Almost 2 months ago I had my first day at Avanade. For those of you who don’t know, Avanade was cerated as a join venture between Microsoft and Accenture. Avanade has thier own business development streams but 99.9% of the Microsoft projects Accenture wins, are sent to the the Avanade team for execution.
Well let me just say what an absolute joy it has been to come back to the Microsoft family of products. After 13 months of wasting my life away fighting with Open Source garbage, I’ve come home to integrated enterprise solutions that work as advertised or at least have some reliable sources for support when they don’t. I was actually told to stop blogging about how much the Open Stack is a waste of time and money… Anyway, that’s behind me.
To add to the good vibes, Avanade is connected to Microsft in so many ways. We’ve actually had advanced looks at new technologies before the rest of the community. There 20+ MVPs in just the Midwest region, Avanade requires 80+ hours of training every year, and employees are encouraged to participate in developer community organizations.
I’m excited to talk about the first area of expertise they’d like me to look at, Avanade Touch Analytics (ATA). I haven’t completed the training yet, but this offering is fantastic. The easiest interface I’ve ever used to create dashboards that look and feel like Tableau or Spotfire, but perform lightyears ahead of both. Once the data sources are made available to the ATA server for any customer’s instance, the dashboards can be authored for or on any device. Switch between layout views to see how your dashboards will look on any device before releasing them. Publish multiple dashboards to different Active Directory security groups and let your users pick the information that’s important to them. It’s exciting, and I’m glad to see an offering addressing the shortcomings of the competition in a hosted or onsite instalations.
Well that’s enough advertising. Now that my censorship is at an end, I’ll be blogging mroe often I really want to discuss SQL Server’s memory resident database product, interesting things I’ve learned about the SSIS Service recently, and Service Broker.
For my first professional job out of college I tried to scrape together any sort of experience I could put on my resume. I was applying for any sort of IT department that would have me. One of the things on my cover letter was designing and following a hardware maintenance plan that included vacuuming out the dust in my personal computer case. I think back about how ridiculous that was at the time.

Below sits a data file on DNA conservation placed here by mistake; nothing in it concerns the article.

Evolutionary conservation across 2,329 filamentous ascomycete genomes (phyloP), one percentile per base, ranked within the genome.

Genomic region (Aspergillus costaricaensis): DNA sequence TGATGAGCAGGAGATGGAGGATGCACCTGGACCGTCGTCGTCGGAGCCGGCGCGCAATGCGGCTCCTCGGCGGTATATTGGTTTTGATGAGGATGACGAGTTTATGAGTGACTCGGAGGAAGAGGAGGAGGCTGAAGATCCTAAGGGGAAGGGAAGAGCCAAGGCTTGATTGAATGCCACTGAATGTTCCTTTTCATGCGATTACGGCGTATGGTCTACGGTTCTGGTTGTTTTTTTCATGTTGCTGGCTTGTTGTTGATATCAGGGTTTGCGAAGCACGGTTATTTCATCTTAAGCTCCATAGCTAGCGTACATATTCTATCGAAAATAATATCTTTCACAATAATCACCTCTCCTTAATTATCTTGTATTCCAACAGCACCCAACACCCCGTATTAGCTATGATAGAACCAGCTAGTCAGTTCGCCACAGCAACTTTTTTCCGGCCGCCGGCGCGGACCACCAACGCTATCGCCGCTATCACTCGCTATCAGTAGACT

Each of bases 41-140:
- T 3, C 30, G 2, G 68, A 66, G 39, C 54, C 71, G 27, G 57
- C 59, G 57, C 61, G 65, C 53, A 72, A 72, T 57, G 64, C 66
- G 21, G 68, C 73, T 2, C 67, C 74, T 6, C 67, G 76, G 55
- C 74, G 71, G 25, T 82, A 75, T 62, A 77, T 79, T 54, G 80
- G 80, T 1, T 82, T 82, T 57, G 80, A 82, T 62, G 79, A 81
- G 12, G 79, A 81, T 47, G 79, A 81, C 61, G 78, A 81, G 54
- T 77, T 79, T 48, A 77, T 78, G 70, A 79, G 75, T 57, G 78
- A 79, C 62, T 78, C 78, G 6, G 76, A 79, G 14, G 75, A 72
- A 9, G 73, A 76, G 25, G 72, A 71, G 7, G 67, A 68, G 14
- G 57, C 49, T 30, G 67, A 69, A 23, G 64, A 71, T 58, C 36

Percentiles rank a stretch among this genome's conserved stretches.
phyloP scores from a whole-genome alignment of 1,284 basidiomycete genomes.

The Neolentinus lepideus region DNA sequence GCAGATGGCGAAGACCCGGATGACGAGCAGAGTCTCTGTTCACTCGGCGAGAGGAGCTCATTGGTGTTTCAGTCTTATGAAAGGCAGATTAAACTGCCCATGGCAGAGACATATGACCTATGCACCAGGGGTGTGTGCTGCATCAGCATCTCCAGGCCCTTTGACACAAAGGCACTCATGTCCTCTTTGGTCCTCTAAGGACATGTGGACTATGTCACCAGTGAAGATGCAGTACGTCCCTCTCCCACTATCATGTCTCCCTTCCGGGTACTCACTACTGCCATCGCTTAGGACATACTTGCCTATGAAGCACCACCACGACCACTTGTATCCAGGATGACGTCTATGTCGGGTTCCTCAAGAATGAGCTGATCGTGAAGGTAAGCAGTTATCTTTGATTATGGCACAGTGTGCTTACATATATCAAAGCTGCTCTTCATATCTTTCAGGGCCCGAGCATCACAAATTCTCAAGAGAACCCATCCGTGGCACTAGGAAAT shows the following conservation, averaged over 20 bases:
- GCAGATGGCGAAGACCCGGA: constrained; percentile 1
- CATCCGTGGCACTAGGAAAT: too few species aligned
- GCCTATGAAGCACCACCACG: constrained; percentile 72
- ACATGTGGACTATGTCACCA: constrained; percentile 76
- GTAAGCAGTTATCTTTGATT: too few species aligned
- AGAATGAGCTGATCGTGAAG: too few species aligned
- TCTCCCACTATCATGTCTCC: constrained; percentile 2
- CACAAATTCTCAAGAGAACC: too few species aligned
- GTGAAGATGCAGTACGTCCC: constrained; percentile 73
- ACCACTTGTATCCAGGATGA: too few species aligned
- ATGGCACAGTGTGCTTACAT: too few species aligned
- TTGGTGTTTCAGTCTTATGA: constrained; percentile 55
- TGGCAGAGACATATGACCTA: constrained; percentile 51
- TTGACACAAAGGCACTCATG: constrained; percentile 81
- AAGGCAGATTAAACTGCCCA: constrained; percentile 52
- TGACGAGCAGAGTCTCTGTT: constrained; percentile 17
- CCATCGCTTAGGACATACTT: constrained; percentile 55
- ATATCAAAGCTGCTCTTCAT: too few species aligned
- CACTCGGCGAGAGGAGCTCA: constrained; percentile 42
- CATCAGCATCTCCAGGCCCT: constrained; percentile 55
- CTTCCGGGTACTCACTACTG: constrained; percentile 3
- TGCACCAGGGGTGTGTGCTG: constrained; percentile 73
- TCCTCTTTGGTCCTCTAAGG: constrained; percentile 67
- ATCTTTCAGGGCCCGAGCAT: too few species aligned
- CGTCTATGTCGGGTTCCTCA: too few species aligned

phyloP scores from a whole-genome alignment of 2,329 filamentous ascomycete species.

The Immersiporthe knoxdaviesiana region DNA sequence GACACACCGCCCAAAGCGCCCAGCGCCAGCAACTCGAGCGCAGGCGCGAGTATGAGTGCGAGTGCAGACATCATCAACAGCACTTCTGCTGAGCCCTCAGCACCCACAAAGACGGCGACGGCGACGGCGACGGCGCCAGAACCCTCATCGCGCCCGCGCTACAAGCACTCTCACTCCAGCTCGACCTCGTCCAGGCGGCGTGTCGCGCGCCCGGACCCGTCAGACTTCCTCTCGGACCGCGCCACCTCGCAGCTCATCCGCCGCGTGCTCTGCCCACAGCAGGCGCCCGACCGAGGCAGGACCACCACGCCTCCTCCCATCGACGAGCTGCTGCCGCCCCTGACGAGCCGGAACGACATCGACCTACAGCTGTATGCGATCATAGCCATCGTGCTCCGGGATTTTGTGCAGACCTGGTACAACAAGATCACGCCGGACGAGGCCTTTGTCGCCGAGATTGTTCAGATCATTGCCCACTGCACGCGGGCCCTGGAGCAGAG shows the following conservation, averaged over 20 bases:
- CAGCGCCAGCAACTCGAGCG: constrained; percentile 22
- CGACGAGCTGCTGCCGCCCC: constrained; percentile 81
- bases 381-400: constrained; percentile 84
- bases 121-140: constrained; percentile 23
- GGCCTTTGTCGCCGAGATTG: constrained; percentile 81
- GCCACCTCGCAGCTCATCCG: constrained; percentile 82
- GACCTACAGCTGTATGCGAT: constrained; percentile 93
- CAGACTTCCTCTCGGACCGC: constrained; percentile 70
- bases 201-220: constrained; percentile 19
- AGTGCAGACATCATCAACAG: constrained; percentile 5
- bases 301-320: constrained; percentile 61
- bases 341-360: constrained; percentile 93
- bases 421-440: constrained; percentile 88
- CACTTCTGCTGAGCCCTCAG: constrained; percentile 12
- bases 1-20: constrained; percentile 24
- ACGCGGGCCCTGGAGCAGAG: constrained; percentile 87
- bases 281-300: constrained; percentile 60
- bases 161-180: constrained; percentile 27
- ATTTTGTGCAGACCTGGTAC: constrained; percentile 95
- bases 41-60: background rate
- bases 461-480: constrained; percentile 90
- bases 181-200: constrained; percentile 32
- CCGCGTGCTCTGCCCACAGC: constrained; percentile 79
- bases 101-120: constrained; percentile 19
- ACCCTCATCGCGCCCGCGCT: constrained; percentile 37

Just a couple weeks ago the desktop I had my other residence near Chicago, in the vicinity of the industry and steel mills that make up North West Indiana, was blue screening frequently. When I pulled it out and set it on the table you could look through the Plexiglas side door and see every surface covered in fuzzy dust.
I brought the dirty thing back to Fort Wayne and opened it up. It was worse than I ever imagined. I filled up the tank on my little Dyson rechargeable vac. And that wasn’t even the real trouble spot. The dust had gotten so caked up behind the CPU fan that it was blocking the air flow through the heat sinks. The situation was so bad the dust had actually baked into the heat dissipating fins to the point tat it was brittle and had to be chiseled and blown out with compressed air rather than just vacuumed.
Now that I’m older I get to delegate some things, and I think it”s time my son started working on his technical experience.
Today, I received a query enquiring how to calculate the table Size, its index size along with the total number of rows, as the client’s database file size suddenly grew from MBs to GBs and they wanted to know what was inserted in which tables that caused this instant growth.
So, I started searching for solution over the web, but most of the solutions use cursor to calculate each table & its index size along with the total number of rows. I could not get what I was looking for, so, I thought of writing this and calculate it with an optimized query and convert the table & its index size to MBs instead of KBs because windows keep the file sizes in MBs also.
As you sit down to enjoy your Thanksgiving meal today, please take a moment to consider those men and woman who made the difficult decision to sacrifice family time and the comforts of home in the service of others. Some may be standing in the chow line in a distant country protecting our freedom, some may be opening an MRE while protecting his or her brothers and sisters in the chow hall or mess tent. I’m thankful for the food I’ll enjoy, the time with my family this holiday, and those working so hard to keep us safe.
I have over 15 years of software and database design/development experience relating to many divergent industries. I’ve been a party to, or a witness of, nearly every variation of the wrong way of producing technical solutions. On occasion, I’ve experienced the unparalleled joy of the right way. This blog will explore the truths, falsehoods, fallacies, pitfalls, misconceptions and best practices I’ve acquired in my journeys. I hope you gain some benefit from them.